The review included 12 studies, comprising 3,259 patients.  The reviewers found that for most of the analyses they planned, there was insufficient or inconsistent data. Any testing regime can only have benefit if it is accompanied by appropriate changes in treatment. I am an information scientist with an interest in making knowledge from systematic research more accessible to people who need it.
The well known Cochrane logo depicts a real example, highlighting the value of systematically pooling data for meta-analysis and in this case demonstrating the clear benefit of corticosteroids in accelerating lung maturation in preterm babies. A systematic review of rosiglitazone, which was developed to treat type 2 diabetes, showed an increased risk of myocardial infarction. Originally marketed as a safer alternative to existing non-steroidal anti-inflammatory drugs, it was withdrawn in 2004 after concerns emerged of a higher risk of cardiovascular events, notably myocardial infarction. One of the largest funders of research in the UK is the NHS National Institute for Health Research (NIHR). This may includeidentifying relevant, existing systematic reviews or carrying out an appropriate review and summarising the findings for the application. Only 11 of the 24 authors who responded to their survey were aware of the relevant Cochrane review at the time they designed their study. However, this has improved as a greater understanding ofthe need to begin (and end) new research with a systematic review has become more apparent. All the trials that were funded in 2013 (cohort 2) were informed by systematic reviews. A large change from before then, and perhaps not surprising, given the requirements of the funders.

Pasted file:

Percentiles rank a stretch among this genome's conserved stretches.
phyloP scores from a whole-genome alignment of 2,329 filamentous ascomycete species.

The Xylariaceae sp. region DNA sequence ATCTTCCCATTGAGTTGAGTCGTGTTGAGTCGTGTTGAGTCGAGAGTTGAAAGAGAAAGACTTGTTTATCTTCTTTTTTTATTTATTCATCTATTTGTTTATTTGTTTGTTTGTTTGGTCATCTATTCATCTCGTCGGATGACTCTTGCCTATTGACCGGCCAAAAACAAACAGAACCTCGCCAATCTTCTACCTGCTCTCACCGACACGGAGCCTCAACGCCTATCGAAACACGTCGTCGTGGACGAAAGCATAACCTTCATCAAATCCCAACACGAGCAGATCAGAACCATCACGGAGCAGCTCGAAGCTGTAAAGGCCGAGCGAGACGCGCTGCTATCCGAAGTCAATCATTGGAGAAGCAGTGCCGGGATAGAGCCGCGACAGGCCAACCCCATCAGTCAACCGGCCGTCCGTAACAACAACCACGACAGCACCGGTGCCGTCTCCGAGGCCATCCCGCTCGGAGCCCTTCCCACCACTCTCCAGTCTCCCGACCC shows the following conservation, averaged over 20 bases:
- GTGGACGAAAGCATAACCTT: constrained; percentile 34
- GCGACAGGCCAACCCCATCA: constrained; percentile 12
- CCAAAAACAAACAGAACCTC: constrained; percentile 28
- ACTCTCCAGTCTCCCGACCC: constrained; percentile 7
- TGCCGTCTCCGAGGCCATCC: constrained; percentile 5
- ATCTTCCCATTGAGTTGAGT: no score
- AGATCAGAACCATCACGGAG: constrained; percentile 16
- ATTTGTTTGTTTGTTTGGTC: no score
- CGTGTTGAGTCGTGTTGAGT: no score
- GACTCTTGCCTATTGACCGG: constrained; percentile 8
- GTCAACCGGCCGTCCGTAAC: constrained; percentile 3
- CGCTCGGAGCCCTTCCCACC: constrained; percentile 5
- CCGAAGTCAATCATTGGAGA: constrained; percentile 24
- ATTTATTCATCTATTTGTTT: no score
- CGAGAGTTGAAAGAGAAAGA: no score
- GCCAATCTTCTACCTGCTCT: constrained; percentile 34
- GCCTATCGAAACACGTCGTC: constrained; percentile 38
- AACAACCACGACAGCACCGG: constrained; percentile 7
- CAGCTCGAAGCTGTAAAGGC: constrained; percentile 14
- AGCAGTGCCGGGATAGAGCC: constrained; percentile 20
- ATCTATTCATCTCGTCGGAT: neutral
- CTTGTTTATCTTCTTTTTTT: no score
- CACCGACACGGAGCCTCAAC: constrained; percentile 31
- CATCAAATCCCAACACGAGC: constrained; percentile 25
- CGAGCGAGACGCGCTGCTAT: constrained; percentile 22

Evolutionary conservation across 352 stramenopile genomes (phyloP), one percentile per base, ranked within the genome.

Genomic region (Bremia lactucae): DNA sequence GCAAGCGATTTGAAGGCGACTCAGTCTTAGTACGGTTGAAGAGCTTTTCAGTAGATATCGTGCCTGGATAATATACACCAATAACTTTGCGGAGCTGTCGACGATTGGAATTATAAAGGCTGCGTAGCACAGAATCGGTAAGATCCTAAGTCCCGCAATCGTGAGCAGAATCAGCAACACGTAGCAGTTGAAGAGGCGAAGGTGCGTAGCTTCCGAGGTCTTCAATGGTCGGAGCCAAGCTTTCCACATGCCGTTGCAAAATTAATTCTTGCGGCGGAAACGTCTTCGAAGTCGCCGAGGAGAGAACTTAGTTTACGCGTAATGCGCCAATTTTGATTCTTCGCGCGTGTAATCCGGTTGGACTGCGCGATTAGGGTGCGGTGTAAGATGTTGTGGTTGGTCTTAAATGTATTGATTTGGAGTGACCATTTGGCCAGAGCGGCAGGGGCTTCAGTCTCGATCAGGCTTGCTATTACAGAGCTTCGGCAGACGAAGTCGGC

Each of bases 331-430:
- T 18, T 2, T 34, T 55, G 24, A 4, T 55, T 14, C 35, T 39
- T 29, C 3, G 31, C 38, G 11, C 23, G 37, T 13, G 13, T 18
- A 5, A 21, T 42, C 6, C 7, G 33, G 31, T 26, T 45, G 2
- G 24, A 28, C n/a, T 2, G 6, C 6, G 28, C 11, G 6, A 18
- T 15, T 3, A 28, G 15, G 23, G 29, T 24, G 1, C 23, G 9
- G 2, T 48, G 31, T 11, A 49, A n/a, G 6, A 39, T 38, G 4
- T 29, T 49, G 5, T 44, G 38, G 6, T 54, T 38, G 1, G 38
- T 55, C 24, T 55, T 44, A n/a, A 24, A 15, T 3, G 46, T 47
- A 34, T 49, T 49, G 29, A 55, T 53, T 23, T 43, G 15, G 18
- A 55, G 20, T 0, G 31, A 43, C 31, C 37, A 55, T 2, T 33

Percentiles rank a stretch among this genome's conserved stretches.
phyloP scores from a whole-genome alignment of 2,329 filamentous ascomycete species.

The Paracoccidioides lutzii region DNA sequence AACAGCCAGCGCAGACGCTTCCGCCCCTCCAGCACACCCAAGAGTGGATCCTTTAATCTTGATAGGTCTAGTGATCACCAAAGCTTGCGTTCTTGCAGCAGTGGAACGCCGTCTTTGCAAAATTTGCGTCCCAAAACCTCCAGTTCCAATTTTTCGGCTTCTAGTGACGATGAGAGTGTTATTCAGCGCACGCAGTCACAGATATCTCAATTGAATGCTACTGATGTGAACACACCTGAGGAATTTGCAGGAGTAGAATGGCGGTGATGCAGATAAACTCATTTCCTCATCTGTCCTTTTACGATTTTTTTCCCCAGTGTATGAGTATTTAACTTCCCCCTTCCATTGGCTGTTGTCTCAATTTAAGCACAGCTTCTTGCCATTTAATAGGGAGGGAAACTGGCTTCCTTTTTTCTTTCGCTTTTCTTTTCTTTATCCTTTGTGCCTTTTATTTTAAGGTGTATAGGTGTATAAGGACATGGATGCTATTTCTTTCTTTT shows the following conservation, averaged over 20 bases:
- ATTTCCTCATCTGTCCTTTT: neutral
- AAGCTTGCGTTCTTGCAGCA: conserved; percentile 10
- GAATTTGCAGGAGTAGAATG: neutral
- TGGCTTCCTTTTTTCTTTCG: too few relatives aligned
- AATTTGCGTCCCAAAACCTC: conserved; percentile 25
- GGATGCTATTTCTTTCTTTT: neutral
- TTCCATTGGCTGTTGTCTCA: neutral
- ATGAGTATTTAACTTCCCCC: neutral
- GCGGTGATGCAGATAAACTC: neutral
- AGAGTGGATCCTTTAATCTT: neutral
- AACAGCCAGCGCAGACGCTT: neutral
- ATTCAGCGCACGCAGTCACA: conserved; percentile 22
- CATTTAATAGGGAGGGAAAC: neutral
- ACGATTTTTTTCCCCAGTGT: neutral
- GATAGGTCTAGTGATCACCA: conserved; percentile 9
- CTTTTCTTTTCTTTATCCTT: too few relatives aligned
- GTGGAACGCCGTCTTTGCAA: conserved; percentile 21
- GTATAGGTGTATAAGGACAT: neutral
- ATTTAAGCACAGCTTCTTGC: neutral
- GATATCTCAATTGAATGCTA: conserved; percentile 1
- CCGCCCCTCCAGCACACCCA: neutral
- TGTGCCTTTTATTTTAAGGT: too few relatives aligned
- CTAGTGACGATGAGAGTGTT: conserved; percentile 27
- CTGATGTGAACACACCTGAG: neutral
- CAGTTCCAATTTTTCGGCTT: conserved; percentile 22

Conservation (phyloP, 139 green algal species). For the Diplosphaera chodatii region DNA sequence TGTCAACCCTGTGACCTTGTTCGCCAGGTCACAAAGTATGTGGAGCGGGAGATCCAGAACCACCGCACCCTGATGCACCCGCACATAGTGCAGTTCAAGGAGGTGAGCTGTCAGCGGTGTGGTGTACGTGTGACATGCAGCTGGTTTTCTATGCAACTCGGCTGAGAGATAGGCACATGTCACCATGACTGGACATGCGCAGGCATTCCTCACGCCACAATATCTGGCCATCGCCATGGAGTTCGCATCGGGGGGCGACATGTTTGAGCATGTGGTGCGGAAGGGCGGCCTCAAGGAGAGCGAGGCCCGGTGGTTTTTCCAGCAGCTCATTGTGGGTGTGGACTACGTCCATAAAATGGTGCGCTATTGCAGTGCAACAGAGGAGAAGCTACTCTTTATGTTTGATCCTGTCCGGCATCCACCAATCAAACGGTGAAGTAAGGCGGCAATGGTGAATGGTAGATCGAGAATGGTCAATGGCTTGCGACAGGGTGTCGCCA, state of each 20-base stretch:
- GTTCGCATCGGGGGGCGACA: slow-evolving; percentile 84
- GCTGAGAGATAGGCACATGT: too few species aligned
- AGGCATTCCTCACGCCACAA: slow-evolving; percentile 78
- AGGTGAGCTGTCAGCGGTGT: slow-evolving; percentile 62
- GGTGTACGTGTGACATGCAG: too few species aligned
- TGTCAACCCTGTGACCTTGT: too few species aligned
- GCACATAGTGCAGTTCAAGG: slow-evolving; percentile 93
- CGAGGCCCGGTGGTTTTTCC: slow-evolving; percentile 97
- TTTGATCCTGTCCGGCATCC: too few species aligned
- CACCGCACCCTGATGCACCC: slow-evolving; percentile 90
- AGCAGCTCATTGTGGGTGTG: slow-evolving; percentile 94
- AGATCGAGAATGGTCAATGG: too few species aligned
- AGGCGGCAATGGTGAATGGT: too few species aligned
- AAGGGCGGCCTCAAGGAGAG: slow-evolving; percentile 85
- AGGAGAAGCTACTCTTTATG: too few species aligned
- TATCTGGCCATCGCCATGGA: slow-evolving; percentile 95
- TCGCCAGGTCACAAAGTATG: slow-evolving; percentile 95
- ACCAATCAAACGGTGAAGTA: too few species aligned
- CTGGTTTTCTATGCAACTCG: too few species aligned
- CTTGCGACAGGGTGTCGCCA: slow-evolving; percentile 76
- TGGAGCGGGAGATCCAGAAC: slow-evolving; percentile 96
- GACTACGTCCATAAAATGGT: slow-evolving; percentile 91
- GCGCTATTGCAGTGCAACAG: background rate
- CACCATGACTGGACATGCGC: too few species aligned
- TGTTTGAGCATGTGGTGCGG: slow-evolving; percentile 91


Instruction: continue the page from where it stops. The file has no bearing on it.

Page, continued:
The reasons the analysis found were varied, but by far the most common reason was to justify treatment comparisons. For example, we cannot guarantee that using a systematic review to inform new research automatically generates higher quality trials and more reliable outcomes. Researchers applying for funding of any new primary study should therefore ensure that they are well aware of existing evidence and the implications to their proposed work. The review formed part of the evidence that ultimately led to the suspension of the marketing authorisation for rosiglitazone by the European Medicines Agency, despite the drug having been available for over 10 years. Asystematic review of published clinical studies of rofecoxib, conducted before the September 2004 withdrawal, identified 18 randomised controlled trials, all sponsored by the manufacturer. The NIHR makes the production and promotion of systematic reviews a key investment in its infrastructure.